In the ancient world, no day was very sure.  You couldn’t be sure of your food and water.  You couldn’t be sure of your safety.  There was nothing to protect you from famine, drought, or disease.  Many people saw that an accumulation of wealth could help you escape that daily uncertainty.  A person with extra money, could buy food when their cupboards were bare.  A person with extra money could afford to leave town for greener pastures.  A person with extra money could live an imagined “life of ease, without worry.” 

So, as some people got money, they put their trust in it.  Instead of trusting God to see them through the day, they trusted their savings.  

So, we come to today’s passage: 

Reading: Matthew 6:24 

[Jesus said] “No one can serve two masters. Either you will hate the one and love the other, or you will be devoted to the one and despise the other. You cannot serve both God and money. 

There is an old saying: “Money is a good servant, but a poor master.” 

A Christian can use money as a tool and do great things with it, but if it stops being your servant, it starts making decisions for you that will distance you from God. 

Reading: Timothy 6:2-10 

These are the things you are to teach and insist on.  If anyone teaches otherwise and does not agree to the sound instruction of our Lord Jesus Christ and to godly teaching, they are conceited and understand nothing. They have an unhealthy interest in controversies and quarrels about words that result in envy, strife, malicious talk, evil suspicions and constant friction between people of corrupt mind, who have been robbed of the truth and who think that godliness is a means to financial gain.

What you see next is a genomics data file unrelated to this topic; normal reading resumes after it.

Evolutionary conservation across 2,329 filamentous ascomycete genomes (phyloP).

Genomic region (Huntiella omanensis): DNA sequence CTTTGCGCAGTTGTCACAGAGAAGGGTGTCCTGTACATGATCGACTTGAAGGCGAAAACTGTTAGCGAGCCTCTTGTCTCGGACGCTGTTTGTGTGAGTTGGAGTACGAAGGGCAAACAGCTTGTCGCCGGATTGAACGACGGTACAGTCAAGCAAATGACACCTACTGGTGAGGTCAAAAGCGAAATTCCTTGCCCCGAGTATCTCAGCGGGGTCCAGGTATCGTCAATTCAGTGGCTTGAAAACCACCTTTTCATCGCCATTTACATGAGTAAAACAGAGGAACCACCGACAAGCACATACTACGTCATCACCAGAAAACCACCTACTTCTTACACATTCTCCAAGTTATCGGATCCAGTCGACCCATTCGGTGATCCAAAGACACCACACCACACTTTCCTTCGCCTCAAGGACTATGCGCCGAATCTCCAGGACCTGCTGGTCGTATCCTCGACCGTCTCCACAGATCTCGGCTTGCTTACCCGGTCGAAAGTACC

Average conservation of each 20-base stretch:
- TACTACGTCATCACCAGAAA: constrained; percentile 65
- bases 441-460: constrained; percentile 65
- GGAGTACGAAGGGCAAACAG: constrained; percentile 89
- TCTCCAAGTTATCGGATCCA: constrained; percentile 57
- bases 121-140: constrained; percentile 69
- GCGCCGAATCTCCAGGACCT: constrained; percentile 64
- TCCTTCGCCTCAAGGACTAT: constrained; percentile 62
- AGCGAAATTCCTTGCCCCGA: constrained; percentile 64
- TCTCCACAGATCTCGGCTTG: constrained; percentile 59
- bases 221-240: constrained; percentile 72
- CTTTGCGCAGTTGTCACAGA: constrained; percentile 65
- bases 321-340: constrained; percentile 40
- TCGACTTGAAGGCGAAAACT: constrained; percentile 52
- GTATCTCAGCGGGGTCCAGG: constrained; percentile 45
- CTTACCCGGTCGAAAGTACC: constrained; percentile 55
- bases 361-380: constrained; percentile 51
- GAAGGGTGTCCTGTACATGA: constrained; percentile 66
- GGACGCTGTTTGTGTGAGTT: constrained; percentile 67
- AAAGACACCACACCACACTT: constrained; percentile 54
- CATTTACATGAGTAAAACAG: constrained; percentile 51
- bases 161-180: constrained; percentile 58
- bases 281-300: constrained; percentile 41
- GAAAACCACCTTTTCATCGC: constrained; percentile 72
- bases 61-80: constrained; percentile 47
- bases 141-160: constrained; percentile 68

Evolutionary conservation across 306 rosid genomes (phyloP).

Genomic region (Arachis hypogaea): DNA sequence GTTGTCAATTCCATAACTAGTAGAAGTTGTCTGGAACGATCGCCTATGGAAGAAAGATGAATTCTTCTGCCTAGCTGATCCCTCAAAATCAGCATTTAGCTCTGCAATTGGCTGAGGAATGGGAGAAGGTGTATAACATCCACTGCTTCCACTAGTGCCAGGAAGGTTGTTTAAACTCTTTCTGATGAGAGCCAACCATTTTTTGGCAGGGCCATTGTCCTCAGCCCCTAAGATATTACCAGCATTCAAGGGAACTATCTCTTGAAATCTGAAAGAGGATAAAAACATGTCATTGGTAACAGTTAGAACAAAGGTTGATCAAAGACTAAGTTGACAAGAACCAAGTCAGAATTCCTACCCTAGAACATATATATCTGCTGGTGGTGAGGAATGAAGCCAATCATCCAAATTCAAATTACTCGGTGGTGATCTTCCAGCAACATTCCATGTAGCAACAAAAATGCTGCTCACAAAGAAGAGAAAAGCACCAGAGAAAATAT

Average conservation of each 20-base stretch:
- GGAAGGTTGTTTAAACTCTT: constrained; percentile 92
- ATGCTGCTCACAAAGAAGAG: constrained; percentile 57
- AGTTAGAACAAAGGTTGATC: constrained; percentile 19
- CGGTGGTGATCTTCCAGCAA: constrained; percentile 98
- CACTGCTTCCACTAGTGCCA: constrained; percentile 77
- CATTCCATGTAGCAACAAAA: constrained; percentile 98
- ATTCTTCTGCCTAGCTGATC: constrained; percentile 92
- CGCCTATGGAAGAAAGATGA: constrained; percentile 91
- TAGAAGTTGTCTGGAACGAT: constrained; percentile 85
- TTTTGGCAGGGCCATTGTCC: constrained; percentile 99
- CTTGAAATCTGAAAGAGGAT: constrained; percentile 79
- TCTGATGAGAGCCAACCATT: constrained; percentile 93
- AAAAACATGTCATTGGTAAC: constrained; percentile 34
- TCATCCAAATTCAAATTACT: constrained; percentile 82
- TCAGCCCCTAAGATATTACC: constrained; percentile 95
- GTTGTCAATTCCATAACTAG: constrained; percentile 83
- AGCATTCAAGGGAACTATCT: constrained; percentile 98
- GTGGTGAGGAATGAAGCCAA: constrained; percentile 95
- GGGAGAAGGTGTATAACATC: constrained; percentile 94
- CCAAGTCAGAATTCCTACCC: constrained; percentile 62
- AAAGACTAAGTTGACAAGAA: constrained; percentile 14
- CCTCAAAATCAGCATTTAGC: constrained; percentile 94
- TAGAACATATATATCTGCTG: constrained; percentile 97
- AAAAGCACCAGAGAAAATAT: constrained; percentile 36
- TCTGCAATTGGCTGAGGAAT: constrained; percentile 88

But godliness with contentment is great gain.  For we brought nothing into the world, and we can take nothing out of it.  But if we have food and clothing, we will be content with that.  Those who want to get rich fall into temptation and a trap and into many foolish and harmful desires that plunge people into ruin and destruction. For the love of money is a root of all kinds of evil. Some people, eager for money, have wandered from the faith and pierced themselves with many griefs. 

Godliness with contentment (in what we already have) is a major goal.  Happiness is possible with thanks for what we have, but the accumulation of money is a never-ending compulsion that leads to some comfort but not contentment or spiritual fulfillment. Look for contentment in God and you kind find happiness, but look for contentment in money and you will never be satisfied. 

Money is not the root of all kinds of evil, but the love of money is.  Money is a good tool until it starts calling the shots.  When money concerns control your life above all other thoughts, you are bound to make some terrible decisions.  The love of money can distort a person into their worst self. The love of money destroys families, hurts neighbors and brings no peace.   

In First Timothy, Paul also says “For we brought nothing into the world, and we can take nothing out of it,” which has been rephrased as “you can’t take it with you.”  The point is that the value of any material wealth does not go with you in the life to come.  So people trust money until they die, but it loses all value at the moment of death.   To trust of money is like trusting a bridge: It is a firm support, but eventually your travel beyond it.  God, on the other hand, is a loving companion whose home is your destination. 

Question to Ponder:  Do you always use money (wealth) as a tool or does it ever force decisions that don’t feel right? 

Blessings, 

Pastor Rick